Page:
Qi Gong Meditation Relaxation Improve your physical health, relax and reduce your stress by learning Qi Gong, gentle movement combined with breathing. Qi Gong is a basic form of Tai Chi where you can experience the health benefits of Tai Chi without the years of training.
Perfect Posture Exercises We all experience pain in some fashion or another, but back pain is a horrible feeling that affects your entire body. If you do experience back pain, chances are the pain is from your Posture… and the good news is that Posture is something that you can learn to FIX!
Stop Panic & Anxiety Use Panic Assistance audio to coach you when you experience a panic attack and to help you learn to tolerate and control the anxiety symptoms. Also, can be used to assist with exposure therapy for Agoraphobia.
Movement Therapies For Apple iOS:
Daily Yoga Free Daily Yoga is your own personal yoga instructor. The app contains a 20, 40 and 60 minute yoga routine that step you through each pose. Each pose is demonstrated by a certified personal trainer, so simply choose your workout length and follow along in the comfort of your own home!
Tai Chi Fundamentals Tai Chi – The natural way to strength and health!
Whatever your level of fitness, Tai Chi Step-by-Step offers a simple but effective program of exercise and stress reduction, based on the ancient Chinese art of Tai Chi.
The aim of the carefully structured sequence of movements is to build up the body’s internal strength, suppleness, and stamina. In addition to learning the fundamentals of Tai Chi through a carefully designed four-level program, it also introduces to you Small Circle Form of Tai Chi, an original method based upon classical Tai Chi styles but requiring a minimum space and time.
Qi-Gong Lite This is a try and buy version, you can see our master in action for a few minutes and buy the full 40 minute video when you want without extra download.
Learn how to develop your life power and serenity by working on your Qi. Experience well-being and longevity with the Qi Gong, a millenarian energetic Chinese technique. Following the teacher instructions you will benefit from both mental and body relaxation. Our teacher has trained with Shaolin monks and will explain all the details of the technique so that you are able to reproduce the movements no matter what your current fitness level is.
Universal Breathing – Pranayama Free Stressed? Balance your life and experience a relaxed meditative state to relieve your daily stresses and tensions. Pranayama’s simple and intuitive guide to deep breathing features a progressive course based on the principles of yoga, to help you find balance and stress relief.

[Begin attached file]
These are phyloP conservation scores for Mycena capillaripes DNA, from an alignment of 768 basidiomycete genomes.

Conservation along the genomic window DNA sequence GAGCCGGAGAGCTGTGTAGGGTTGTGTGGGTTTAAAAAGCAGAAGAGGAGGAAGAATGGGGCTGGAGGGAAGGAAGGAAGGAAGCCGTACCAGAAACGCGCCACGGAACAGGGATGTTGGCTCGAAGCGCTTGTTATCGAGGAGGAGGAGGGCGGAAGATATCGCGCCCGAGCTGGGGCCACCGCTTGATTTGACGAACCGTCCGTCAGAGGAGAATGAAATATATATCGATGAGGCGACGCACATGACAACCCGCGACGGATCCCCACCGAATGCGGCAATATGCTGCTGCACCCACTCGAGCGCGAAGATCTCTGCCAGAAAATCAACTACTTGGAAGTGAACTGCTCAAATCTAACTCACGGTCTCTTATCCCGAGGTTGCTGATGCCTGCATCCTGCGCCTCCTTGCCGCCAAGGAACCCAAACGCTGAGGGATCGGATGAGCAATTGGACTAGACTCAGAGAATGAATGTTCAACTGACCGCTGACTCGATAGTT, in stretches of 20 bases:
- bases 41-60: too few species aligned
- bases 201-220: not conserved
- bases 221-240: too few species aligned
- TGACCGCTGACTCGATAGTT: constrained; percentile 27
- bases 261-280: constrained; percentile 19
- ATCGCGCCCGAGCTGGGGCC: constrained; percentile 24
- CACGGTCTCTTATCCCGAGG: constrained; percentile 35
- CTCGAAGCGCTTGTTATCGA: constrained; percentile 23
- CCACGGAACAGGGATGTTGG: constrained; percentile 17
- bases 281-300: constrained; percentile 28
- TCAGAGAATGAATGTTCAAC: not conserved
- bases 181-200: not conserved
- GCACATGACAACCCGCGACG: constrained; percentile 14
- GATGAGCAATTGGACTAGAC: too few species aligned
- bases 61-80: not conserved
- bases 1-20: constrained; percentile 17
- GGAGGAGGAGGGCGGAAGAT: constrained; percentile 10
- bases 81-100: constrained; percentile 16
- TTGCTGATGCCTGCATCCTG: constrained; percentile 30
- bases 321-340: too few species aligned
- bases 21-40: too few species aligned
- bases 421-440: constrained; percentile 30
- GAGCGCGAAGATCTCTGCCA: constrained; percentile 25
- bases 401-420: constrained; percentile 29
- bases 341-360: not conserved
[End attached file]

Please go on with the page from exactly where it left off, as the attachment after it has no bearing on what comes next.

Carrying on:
Combining the power of breath with technology, Pranayama is an easy way of improving your health and reducing stress. Using music and animated visuals to guide you to slower deeper breathing, Pranayama by Saagara enhances the way you feel and leaves you with more energy, stamina, and focus.
Anxiety Free Anxiety, tension and stress are common in everyday modern life, and as well as a source of unhappiness, can lead to other problems. Stress hormones such as adrenaline and cortisol signal the body to a state of arousal to meet survival instincts. This App introduces the iCan hypnosis brand to a wider audience by being free of charge, and can be used to learn self-hypnosis for tackling many other problems.
Most people at some time in their lives have difficulty sleeping. For most people this is a temporary phenomenon related to important events occurring in their lives. Other people feel as if they have never been able to get a good night’s sleep.
There are some background facts worth remembering:
- Different people require different amounts of sleep, usually within the range of 5-10 hours a day. What is enough sleep for one person, will be insufficient for another. In addition, with advancing age people need less sleep, so cannot expect to sleep as long as they did when younger.
- If you cannot fall asleep you eventually will. Your body needs sleep. Whether it is later that night, or on a subsequent night you are likely to fall asleep.
- Sleeping tablets such as the benzodiazepines do have a very limited role in sleep disorders, but they can produce a phenomenon called ‘rebound insomnia’. This means when you stop taking a sleeping tablet your insomnia may become worse than it was originally.
There are a number of common sense tips that may help your sleeping.
- Have a comfortable sleeping environment –
This may require a good supportive mattress and a well ventilated room that is not too warm or too cold.
- Establish a regular sleep-wake cycle –
It helps to have a similar bed-time and wake-up time on most days, possibly
including weekends. Although sleep-ins are enjoyable for most, they can delay
your sleep-wake cycle, so that if you regularly wake-up later you are likely to fall
asleep later too. A ‘sleep routine’ may include regular activities leading up to
bed-time, e.g. showering, brushing teeth, which all may promote sleep and
- Avoid day time naps –
If you cannot sleep at night it may be because you are getting some of your sleeping done during the day time. If you have had a bad nights sleep it is preferable to stay awake right through to the following evening rather than catching up through day time naps.
- Avoid taking drugs before bed-time that will stimulate your nervous system –